but I don't know why I forget that writing is so important for my brain. It's one of those things that quickly falls off my daily to-do list, especially once I flare or an infection crops up or a hospitalization, or even things like eating regularly or Christmas shopping, or what have you. At that point, it's so much easier to spend my downtime wandering through some revolving cycle of Twitter, Tumblr, Feedly, e-mails, etc, rather than spending valuable spoons trying to create something, even if it's something just as small as a paragraph to post here. (For examples, see this entire past year on this blog, where I have posted less than I will during the month of November. Grief and even low-grade illness management have combined into a total word-eater of a year.)
And then, I start writing, and it's hard, and I think everything I am writing completely sucks, and how would I ever let anybody read it, and why am I even bothering to try??? and then... Oh Look: Twitter, Tumblr, Feedly, oh my. Yeah. But then I've signed up for something, and I don't like to quit. or I've said it out loud and now people will know if I back out, so I at least have to put something; and the more somethings I put in, the better they start to seem, and maybe I'm not completely useless after all.
Of course, there's still a 60% suckage rate, but that's better than 99%, and it's better than writing nothing, which is 100% sucky.
I don't even know ~ I mean, it's really hard to keep to a schedule when you're chronically ill: Or maybe it's not, maybe it's just me. I think part of it, for me, is that so many things are Have Tos, health-wise, that making anything else mandatory makes it feel overwhelming and constricting and I immediately want to act in complete opposition to that mandate. I'm a rebel! You can't make me! I don't wanna! Crumbles into a ball on the floor...
What, is that not how adults act? Am I supposed to be a grown-up about everything, just because, technically, I am a grown-up? That doesn't seem right.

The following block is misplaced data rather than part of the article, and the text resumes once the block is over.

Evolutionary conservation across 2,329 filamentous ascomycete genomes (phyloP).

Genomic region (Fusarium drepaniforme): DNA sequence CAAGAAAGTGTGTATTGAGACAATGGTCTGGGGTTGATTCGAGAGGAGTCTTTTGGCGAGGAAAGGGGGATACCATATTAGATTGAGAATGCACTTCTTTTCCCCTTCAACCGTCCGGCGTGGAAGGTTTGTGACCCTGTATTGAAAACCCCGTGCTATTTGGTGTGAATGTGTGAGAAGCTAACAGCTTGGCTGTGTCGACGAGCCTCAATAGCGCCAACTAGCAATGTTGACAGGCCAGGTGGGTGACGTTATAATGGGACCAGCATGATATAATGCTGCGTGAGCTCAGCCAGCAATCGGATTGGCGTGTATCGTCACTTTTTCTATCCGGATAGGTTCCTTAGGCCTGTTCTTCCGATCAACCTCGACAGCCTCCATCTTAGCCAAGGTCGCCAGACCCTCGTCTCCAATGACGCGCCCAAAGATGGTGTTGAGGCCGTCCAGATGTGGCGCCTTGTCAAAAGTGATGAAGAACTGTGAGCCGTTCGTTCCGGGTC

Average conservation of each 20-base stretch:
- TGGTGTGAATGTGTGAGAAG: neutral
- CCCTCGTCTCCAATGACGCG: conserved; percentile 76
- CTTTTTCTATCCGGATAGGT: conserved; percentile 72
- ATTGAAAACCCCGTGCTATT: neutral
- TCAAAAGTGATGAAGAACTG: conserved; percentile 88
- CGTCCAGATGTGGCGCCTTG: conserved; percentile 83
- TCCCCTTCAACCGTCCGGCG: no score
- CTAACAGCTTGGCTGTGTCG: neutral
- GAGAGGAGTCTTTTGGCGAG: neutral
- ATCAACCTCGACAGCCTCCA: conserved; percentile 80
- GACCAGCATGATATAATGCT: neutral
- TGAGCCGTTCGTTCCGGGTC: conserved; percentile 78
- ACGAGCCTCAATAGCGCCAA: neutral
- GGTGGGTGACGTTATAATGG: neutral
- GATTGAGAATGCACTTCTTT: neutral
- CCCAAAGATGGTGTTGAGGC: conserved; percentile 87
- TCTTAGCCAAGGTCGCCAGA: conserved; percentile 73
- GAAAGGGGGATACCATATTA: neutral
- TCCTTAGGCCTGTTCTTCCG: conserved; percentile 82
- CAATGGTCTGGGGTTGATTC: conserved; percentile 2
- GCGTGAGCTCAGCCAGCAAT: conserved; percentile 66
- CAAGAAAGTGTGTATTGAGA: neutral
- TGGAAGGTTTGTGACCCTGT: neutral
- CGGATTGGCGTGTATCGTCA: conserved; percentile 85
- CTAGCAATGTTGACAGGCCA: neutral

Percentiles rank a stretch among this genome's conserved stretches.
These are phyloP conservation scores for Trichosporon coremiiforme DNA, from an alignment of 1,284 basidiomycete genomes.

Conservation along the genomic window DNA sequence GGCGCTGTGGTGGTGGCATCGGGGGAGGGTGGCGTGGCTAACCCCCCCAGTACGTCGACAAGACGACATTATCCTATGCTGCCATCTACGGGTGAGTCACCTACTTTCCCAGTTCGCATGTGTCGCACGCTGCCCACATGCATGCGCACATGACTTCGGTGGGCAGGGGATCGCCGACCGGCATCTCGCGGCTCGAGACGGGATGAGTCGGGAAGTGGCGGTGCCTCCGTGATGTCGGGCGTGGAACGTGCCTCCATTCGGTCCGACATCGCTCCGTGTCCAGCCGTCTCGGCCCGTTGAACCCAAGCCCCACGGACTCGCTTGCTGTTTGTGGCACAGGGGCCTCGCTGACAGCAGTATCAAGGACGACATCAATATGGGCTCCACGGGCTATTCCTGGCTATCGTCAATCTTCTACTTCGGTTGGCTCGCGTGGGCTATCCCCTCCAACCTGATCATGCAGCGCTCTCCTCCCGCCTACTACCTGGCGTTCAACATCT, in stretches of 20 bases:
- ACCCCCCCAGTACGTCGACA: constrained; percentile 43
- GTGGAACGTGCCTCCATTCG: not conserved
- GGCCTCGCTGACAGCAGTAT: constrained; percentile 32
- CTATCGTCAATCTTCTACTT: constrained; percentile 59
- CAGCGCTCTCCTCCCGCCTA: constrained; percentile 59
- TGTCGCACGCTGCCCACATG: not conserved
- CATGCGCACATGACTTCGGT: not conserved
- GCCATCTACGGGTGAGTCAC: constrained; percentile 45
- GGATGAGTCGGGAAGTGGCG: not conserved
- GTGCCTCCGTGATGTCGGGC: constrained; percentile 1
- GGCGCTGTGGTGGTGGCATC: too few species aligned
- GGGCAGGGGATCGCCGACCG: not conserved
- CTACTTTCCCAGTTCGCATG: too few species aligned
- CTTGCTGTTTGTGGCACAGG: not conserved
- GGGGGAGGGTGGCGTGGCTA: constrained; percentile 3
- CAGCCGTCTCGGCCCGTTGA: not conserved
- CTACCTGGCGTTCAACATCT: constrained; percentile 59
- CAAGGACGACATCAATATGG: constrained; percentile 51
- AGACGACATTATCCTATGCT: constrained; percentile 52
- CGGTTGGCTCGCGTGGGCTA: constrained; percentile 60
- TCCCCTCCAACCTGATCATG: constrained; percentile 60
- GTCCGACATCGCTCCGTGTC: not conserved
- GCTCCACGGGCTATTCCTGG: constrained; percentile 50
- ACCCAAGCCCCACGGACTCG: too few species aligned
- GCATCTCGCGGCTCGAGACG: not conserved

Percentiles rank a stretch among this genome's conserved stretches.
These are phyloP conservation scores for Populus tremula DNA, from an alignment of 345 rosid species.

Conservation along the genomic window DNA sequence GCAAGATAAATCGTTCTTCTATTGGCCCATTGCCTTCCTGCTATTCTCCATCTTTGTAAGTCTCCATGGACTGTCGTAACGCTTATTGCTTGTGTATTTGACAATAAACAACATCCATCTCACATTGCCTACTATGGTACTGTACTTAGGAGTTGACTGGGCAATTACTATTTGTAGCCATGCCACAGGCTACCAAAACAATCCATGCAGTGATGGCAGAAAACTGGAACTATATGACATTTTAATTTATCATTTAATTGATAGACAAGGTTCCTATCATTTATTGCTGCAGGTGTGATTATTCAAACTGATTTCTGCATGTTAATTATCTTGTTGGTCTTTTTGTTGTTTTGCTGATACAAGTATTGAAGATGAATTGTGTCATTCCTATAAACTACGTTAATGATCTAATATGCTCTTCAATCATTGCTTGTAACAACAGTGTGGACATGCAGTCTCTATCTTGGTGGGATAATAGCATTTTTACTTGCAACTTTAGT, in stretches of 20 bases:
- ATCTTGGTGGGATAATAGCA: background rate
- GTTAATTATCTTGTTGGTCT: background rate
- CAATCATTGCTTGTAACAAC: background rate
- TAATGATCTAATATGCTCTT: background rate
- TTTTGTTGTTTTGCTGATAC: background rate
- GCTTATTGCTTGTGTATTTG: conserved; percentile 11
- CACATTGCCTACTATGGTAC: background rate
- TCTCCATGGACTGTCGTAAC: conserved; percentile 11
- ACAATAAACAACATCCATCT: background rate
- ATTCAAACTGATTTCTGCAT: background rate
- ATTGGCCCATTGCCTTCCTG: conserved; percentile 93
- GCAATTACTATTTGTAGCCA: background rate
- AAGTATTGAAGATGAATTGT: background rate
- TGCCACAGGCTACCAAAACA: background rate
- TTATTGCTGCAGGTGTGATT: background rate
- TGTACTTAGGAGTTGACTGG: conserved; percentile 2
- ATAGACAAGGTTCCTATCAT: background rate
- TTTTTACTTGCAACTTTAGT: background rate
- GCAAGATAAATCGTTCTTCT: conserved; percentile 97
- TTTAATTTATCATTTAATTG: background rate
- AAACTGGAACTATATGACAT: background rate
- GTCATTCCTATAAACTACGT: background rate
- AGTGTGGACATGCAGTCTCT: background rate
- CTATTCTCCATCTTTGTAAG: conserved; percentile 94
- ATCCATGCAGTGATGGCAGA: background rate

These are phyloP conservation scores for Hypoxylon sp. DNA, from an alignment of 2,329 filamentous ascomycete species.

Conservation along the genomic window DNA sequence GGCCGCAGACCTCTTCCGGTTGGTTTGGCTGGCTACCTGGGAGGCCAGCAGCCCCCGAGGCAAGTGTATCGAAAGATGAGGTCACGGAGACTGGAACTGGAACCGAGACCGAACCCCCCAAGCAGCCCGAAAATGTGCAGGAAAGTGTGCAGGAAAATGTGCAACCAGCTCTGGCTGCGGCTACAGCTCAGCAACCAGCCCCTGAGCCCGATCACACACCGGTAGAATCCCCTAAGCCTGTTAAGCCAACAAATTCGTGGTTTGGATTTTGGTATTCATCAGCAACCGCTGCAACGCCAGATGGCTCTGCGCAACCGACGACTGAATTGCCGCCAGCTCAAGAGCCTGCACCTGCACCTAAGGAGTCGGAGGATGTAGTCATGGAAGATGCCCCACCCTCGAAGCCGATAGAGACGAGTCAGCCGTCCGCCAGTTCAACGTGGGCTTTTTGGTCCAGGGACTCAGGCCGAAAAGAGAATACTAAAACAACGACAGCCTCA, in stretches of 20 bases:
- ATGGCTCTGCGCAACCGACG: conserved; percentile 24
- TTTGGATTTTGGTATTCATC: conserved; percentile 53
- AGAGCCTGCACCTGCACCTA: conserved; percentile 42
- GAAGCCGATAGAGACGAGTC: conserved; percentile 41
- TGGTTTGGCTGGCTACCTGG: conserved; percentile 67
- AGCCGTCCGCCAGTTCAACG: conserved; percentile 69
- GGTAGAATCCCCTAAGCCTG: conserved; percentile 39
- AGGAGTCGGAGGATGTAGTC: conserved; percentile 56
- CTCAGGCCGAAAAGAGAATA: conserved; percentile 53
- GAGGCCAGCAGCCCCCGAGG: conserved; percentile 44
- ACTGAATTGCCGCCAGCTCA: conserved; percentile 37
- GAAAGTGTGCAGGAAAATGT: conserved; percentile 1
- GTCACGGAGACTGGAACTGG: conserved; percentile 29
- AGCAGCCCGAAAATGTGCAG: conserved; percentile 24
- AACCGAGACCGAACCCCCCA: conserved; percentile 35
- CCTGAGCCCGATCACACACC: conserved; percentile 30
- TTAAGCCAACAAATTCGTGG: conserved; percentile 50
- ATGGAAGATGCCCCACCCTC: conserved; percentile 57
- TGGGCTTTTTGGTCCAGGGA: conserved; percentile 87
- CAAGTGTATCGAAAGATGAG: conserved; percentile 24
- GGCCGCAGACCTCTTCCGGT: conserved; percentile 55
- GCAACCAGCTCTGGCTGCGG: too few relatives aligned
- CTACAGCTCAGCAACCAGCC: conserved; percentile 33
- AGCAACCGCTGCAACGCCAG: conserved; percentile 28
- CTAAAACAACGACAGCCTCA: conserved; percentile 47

But there's something about NaBloPoMo, and now NaNo, the challenge of it, and the fact that I know so many other writers are out there typing their fingers down to nubs and banging their heads against the same plot walls as me, that makes it seem communal and joyful and not like a task that needs to be checked off the to-do list, more like something I'm happy to do.
Unless I am not making my word count. In that case, words suck, NaNo sucks, I am the world's worst writer, and YOU CAN'T MAKE ME.
But, so far, I'm doing okay word count-wise: I plan on hitting 25,000 either tomorrow or Friday, which is right on schedule, and I'm completely not addressing the fact that my main characters are now closer to 14-15 than 12, because, whatever, that's for the edits. Also, I think there might suddenly be a relationship subplot, which I totally didn't sign up for, but we'll see if I can manage to make it not be the worst thing in the world.
So what should you take from this long and rambly post re: National Blog/Novel Posting/Writing Month? Aside from the fact that my brain is a huge battlefield and you should be super glad that you don't have to enter it at any point in time? Just that writing is a practice, like everybody who writes is always saying, and the more you do it, the more you want to do it, except when you don't.